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Survey of psychiatric assessment rooms in UK emergency departments

  • Jim Bolton (a1), Lucy Palmer (a2) and Rohanna Cawdron (a2)
Abstract
Aims and method

We aimed to estimate the proportion of UK emergency departments with a psychiatric assessment room and to determine whether such rooms met criteria for conducting high-risk assessments. Liaison psychiatry services were asked whether their hospital had such a room, whether it met the criteria and whether respondents judged it to be sufficiently safe and private.

Results

Of the 60 emergency departments included in the survey, 23% had a psychiatric assessment room that met all the safety criteria and was judged to be safe and private. Barriers to the establishment of an appropriate facility included it being a low priority for hospital management, a room being used for other purposes, and balancing safety requirements with the creation of a calming environment.

Clinical implications

Mental illness is a common reason for presentation to emergency departments. Despite national recommendations, this survey indicates that many departments lack a sufficiently safe and private assessment room, which compromises the safety and privacy of patient care.

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Copyright
This is an open-access article published by the Royal College of Psychiatrists and distributed under the terms of the Creative Commons Attribution License (http://creativecommons.org/licenses/by/4.0), which permits unrestricted use, distribution, and reproduction in any medium, provided the original work is properly cited.
Corresponding author
Correspondence to Jim Bolton (jim.bolton@swlstg-tr.nhs.uk)
Footnotes
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Declaration of interests

None.

Footnotes
References
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1 Royal College of Psychiatrists. Liaison Psychiatry for Every Acute Hospital: Integrated Mental and Physical Healthcare (CR183). Royal College of Psychiatrists, 2013.
2 Royal College of Psychiatrists, British Association for Accident and Emergency Medicine. Psychiatric Services to Accident and Emergency Departments (CR118). Royal College of Psychiatrists, 2004.
3 Sharpe, M. Psychological medicine and the future of psychiatry. Br J Psychiatry 2014; 204: 91–2.
4 NHS Confederation, Centre for Mental Health. Liaison Psychiatry – The Way Ahead. NHS Confederation, 2012.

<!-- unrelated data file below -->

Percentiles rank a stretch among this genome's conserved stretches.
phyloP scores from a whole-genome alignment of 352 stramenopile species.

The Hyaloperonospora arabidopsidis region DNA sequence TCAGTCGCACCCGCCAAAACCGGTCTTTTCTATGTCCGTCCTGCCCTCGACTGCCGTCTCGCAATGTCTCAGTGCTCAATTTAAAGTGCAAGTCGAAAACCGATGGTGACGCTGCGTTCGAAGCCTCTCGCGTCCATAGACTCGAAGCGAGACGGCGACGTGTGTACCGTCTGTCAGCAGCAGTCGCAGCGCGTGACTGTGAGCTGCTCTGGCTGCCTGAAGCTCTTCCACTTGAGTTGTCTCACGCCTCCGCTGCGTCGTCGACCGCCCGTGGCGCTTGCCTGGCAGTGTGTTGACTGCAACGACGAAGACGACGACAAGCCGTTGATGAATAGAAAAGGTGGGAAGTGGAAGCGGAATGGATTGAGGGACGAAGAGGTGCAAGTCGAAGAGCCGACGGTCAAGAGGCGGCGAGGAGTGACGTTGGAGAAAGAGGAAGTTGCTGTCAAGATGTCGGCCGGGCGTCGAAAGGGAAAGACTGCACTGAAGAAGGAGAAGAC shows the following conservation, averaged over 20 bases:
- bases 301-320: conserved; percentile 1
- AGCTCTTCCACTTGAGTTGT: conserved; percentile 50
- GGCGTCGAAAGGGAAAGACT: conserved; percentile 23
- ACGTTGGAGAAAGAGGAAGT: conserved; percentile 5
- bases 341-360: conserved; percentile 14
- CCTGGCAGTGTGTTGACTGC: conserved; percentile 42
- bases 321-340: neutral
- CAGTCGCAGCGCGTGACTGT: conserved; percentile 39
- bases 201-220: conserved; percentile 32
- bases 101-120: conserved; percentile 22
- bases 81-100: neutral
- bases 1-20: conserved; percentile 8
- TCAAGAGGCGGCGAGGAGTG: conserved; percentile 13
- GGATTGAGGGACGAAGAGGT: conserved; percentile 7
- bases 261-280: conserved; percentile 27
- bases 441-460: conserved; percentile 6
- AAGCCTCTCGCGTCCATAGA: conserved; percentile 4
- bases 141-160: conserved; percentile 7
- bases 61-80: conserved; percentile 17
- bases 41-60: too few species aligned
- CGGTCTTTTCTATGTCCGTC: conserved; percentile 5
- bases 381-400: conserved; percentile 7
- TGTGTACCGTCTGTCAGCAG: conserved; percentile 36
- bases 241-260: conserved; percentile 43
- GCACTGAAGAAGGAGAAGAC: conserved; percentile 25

5 Parsonage, M, Fossey, M, Tutty, C. Liaison Psychiatry in the Modern NHS. Centre for Mental Health, 2012.
6 Design Council, Commission for Architecture and the Built Environment, Department of Health. Reducing violence and aggression in A&E through a better experience. Design Council, 2011 (http://www.designcouncil.org.uk/projects.reducing-violence-and-aggression-ae).
7 College of Emergency Medicine. Mental Health in Emergency Departments: A Toolkit for Improving Care. College of Emergency Medicine, 2013.
8 National Institute for Health and Care Excellence. Violence: The Short-Term Management of Disturbed/Violent Behaviour in In-Patient Psychiatric Settings and Emergency Departments (CG25). NICE, 2005.
9 Soni, M, Webb, J, Palmer, L, Dupin, M, McGeorge, M. Quality Standards for Liaison Psychiatry Services (3rd edn). Royal College of Psychiatrists 2011.
10 Palmer, L, Cawdron, R, Pollock, E, Bolton, J, Spink, J (eds) Quality Standards for Liaison Psychiatry Services, Fourth Edition. CCQI, 2014.
11 Royal College of Psychiatrists. Standards on the Use of Section 136 of the Mental Health Act 1983 (England and Wales) (CR159). Royal College of Psychiatrists, 2013.
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BJPsych Bulletin
  • ISSN: 2056-4694
  • EISSN: 2056-4708
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Survey of psychiatric assessment rooms in UK emergency departments

  • Jim Bolton (a1), Lucy Palmer (a2) and Rohanna Cawdron (a2)
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